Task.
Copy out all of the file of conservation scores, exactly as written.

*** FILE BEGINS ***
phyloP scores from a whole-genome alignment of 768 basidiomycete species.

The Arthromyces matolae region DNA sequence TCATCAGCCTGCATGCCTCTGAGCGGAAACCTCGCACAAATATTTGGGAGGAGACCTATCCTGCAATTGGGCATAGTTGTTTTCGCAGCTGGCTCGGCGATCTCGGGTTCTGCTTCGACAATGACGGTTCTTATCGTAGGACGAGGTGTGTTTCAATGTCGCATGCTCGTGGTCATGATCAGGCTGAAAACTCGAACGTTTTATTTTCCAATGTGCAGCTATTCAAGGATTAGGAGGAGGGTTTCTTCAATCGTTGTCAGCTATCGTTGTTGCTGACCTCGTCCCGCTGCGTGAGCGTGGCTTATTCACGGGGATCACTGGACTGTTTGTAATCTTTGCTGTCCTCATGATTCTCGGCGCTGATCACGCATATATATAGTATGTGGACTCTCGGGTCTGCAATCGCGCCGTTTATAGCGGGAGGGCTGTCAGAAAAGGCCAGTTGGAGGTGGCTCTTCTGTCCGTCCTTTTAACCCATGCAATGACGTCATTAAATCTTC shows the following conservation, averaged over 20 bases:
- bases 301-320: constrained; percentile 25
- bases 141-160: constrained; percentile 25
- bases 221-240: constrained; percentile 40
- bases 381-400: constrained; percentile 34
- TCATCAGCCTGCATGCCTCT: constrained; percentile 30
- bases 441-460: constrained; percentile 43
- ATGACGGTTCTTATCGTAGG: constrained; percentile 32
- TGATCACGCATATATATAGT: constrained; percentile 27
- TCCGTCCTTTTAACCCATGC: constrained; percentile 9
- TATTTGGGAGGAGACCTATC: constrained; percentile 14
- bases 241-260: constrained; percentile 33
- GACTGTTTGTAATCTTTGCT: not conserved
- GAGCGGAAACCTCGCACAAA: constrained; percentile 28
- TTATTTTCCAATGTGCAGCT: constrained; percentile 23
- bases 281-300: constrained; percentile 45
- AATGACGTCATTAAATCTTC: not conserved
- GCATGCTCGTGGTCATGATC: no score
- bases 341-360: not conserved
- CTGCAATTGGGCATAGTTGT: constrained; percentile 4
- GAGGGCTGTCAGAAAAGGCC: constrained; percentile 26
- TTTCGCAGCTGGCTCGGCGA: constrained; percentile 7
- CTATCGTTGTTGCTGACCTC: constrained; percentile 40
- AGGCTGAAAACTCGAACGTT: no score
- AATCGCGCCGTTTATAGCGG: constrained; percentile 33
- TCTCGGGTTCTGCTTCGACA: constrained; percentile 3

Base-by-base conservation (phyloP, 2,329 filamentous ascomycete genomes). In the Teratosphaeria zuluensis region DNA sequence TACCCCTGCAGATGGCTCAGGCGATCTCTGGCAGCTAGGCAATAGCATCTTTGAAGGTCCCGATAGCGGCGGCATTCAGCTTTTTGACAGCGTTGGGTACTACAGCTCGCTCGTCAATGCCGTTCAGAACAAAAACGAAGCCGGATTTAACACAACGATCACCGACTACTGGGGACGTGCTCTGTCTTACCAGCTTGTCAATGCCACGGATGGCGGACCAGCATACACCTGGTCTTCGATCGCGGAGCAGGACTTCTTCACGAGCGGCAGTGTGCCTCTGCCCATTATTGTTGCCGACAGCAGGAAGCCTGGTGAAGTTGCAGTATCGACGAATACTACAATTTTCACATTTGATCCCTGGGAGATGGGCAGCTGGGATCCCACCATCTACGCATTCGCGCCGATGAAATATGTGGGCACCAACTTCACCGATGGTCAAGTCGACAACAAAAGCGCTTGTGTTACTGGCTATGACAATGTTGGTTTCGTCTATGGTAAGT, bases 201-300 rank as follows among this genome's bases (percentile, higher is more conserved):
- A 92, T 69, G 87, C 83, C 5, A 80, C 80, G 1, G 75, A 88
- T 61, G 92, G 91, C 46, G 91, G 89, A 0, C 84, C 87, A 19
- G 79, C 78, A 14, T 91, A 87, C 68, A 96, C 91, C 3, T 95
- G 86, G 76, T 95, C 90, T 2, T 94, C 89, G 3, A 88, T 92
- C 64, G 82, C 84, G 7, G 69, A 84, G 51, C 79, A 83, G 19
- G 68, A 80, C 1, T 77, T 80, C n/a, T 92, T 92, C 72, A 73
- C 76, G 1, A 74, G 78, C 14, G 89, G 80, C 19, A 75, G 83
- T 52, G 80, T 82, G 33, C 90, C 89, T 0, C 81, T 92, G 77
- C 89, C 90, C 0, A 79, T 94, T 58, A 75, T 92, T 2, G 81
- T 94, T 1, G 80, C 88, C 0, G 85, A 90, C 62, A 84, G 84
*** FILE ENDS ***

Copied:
phyloP scores from a whole-genome alignment of 768 basidiomycete species.

The Arthromyces matolae region DNA sequence TCATCAGCCTGCATGCCTCTGAGCGGAAACCTCGCACAAATATTTGGGAGGAGACCTATCCTGCAATTGGGCATAGTTGTTTTCGCAGCTGGCTCGGCGATCTCGGGTTCTGCTTCGACAATGACGGTTCTTATCGTAGGACGAGGTGTGTTTCAATGTCGCATGCTCGTGGTCATGATCAGGCTGAAAACTCGAACGTTTTATTTTCCAATGTGCAGCTATTCAAGGATTAGGAGGAGGGTTTCTTCAATCGTTGTCAGCTATCGTTGTTGCTGACCTCGTCCCGCTGCGTGAGCGTGGCTTATTCACGGGGATCACTGGACTGTTTGTAATCTTTGCTGTCCTCATGATTCTCGGCGCTGATCACGCATATATATAGTATGTGGACTCTCGGGTCTGCAATCGCGCCGTTTATAGCGGGAGGGCTGTCAGAAAAGGCCAGTTGGAGGTGGCTCTTCTGTCCGTCCTTTTAACCCATGCAATGACGTCATTAAATCTTC shows the following conservation, averaged over 20 bases:
- bases 301-320: constrained; percentile 25
- bases 141-160: constrained; percentile 25
- bases 221-240: constrained; percentile 40
- bases 381-400: constrained; percentile 34
- TCATCAGCCTGCATGCCTCT: constrained; percentile 30
- bases 441-460: constrained; percentile 43
- ATGACGGTTCTTATCGTAGG: constrained; percentile 32
- TGATCACGCATATATATAGT: constrained; percentile 27
- TCCGTCCTTTTAACCCATGC: constrained; percentile 9
- TATTTGGGAGGAGACCTATC: constrained; percentile 14
- bases 241-260: constrained; percentile 33
- GACTGTTTGTAATCTTTGCT: not conserved
- GAGCGGAAACCTCGCACAAA: constrained; percentile 28
- TTATTTTCCAATGTGCAGCT: constrained; percentile 23
- bases 281-300: constrained; percentile 45
- AATGACGTCATTAAATCTTC: not conserved
- GCATGCTCGTGGTCATGATC: no score
- bases 341-360: not conserved
- CTGCAATTGGGCATAGTTGT: constrained; percentile 4
- GAGGGCTGTCAGAAAAGGCC: constrained; percentile 26
- TTTCGCAGCTGGCTCGGCGA: constrained; percentile 7
- CTATCGTTGTTGCTGACCTC: constrained; percentile 40
- AGGCTGAAAACTCGAACGTT: no score
- AATCGCGCCGTTTATAGCGG: constrained; percentile 33
- TCTCGGGTTCTGCTTCGACA: constrained; percentile 3

Base-by-base conservation (phyloP, 2,329 filamentous ascomycete genomes). In the Teratosphaeria zuluensis region DNA sequence TACCCCTGCAGATGGCTCAGGCGATCTCTGGCAGCTAGGCAATAGCATCTTTGAAGGTCCCGATAGCGGCGGCATTCAGCTTTTTGACAGCGTTGGGTACTACAGCTCGCTCGTCAATGCCGTTCAGAACAAAAACGAAGCCGGATTTAACACAACGATCACCGACTACTGGGGACGTGCTCTGTCTTACCAGCTTGTCAATGCCACGGATGGCGGACCAGCATACACCTGGTCTTCGATCGCGGAGCAGGACTTCTTCACGAGCGGCAGTGTGCCTCTGCCCATTATTGTTGCCGACAGCAGGAAGCCTGGTGAAGTTGCAGTATCGACGAATACTACAATTTTCACATTTGATCCCTGGGAGATGGGCAGCTGGGATCCCACCATCTACGCATTCGCGCCGATGAAATATGTGGGCACCAACTTCACCGATGGTCAAGTCGACAACAAAAGCGCTTGTGTTACTGGCTATGACAATGTTGGTTTCGTCTATGGTAAGT, bases 201-300 rank as follows among this genome's bases (percentile, higher is more conserved):
- A 92, T 69, G 87, C 83, C 5, A 80, C 80, G 1, G 75, A 88
- T 61, G 92, G 91, C 46, G 91, G 89, A 0, C 84, C 87, A 19
- G 79, C 78, A 14, T 91, A 87, C 68, A 96, C 91, C 3, T 95
- G 86, G 76, T 95, C 90, T 2, T 94, C 89, G 3, A 88, T 92
- C 64, G 82, C 84, G 7, G 69, A 84, G 51, C 79, A 83, G 19
- G 68, A 80, C 1, T 77, T 80, C n/a, T 92, T 92, C 72, A 73
- C 76, G 1, A 74, G 78, C 14, G 89, G 80, C 19, A 75, G 83
- T 52, G 80, T 82, G 33, C 90, C 89, T 0, C 81, T 92, G 77
- C 89, C 90, C 0, A 79, T 94, T 58, A 75, T 92, T 2, G 81
- T 94, T 1, G 80, C 88, C 0, G 85, A 90, C 62, A 84, G 84